Background: In head and neck cancer (HNC), 3-month post-treatment positron emission tomography (PET)/computed tomography (CT) reliably identifies persistent/recurrent disease. However, further PET/CT surveillance has unclear benefit. The impact of post-treatment PET/CT surveillance on outcomes is assessed at 12 and 24 months.
Methods: A 10-year retrospective analysis of HNC patients was carried out with long-term serial imaging. Imaging at 3 months included either PET/CT or magnetic resonance imaging, with all subsequent imaging comprised of PET/CT. PET/CT scans at 12 and 24 months were evaluated only if preceding interval scans were negative. Of 1114 identified patients, 284 had 3-month scans, 175 had 3- and 12-month scans, and 77 had 3-, 12-, and 24-month scans.
Results: PET/CT detection rates in clinically occult patients were 9% (15 of 175) at 12 months, and 4% (3 of 77) at 24 months. No difference in outcomes was identified between PET/CT-detected and clinically detected recurrences, with similar 3-year disease-free survival (41% vs 46%, P = .91) and 3-year overall survival (60% vs 54%, P = .70) rates. Compared with 3-month PET/CT, 12-month PET/CT demonstrated fewer equivocal reads (26% vs 10%, P < .001). Of scans deemed equivocal, 6% (5 of 89) were ultimately found to be positive.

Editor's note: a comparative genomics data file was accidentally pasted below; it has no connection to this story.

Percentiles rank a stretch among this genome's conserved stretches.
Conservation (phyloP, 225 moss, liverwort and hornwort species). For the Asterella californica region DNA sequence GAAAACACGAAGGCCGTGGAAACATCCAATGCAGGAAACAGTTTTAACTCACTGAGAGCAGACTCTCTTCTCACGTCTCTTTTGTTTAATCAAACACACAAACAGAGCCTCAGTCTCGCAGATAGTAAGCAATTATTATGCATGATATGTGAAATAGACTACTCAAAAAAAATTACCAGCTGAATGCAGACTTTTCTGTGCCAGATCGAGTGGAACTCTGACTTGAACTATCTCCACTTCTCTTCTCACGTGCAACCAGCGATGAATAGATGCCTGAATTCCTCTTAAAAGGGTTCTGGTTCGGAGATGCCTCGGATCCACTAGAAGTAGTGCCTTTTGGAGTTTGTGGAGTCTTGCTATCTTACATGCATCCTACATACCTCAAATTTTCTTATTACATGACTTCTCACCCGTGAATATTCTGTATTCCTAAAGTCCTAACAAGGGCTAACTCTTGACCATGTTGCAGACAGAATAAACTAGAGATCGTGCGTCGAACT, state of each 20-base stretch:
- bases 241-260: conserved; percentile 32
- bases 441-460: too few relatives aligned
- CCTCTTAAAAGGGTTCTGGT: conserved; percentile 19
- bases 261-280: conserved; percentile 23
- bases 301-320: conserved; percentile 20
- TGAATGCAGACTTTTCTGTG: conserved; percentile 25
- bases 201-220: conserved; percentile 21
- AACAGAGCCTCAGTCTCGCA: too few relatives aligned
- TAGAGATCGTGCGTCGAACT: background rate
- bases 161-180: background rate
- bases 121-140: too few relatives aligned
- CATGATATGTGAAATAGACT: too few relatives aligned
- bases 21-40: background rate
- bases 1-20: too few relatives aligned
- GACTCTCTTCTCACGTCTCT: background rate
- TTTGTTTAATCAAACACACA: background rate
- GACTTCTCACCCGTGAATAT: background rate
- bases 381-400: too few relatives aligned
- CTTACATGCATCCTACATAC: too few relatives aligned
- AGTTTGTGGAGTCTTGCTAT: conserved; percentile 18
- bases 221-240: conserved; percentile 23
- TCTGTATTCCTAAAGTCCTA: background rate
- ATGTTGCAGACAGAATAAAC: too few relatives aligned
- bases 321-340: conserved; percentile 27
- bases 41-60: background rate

Conclusions: HNC patients with negative 3-month imaging appear to derive limited benefit from subsequent PET/CT surveillance. No survival differences were observed between PET/CT-detected and clinically detected recurrences, although larger prospective studies are needed for further investigation.
Copyright © 2012 American Cancer Society.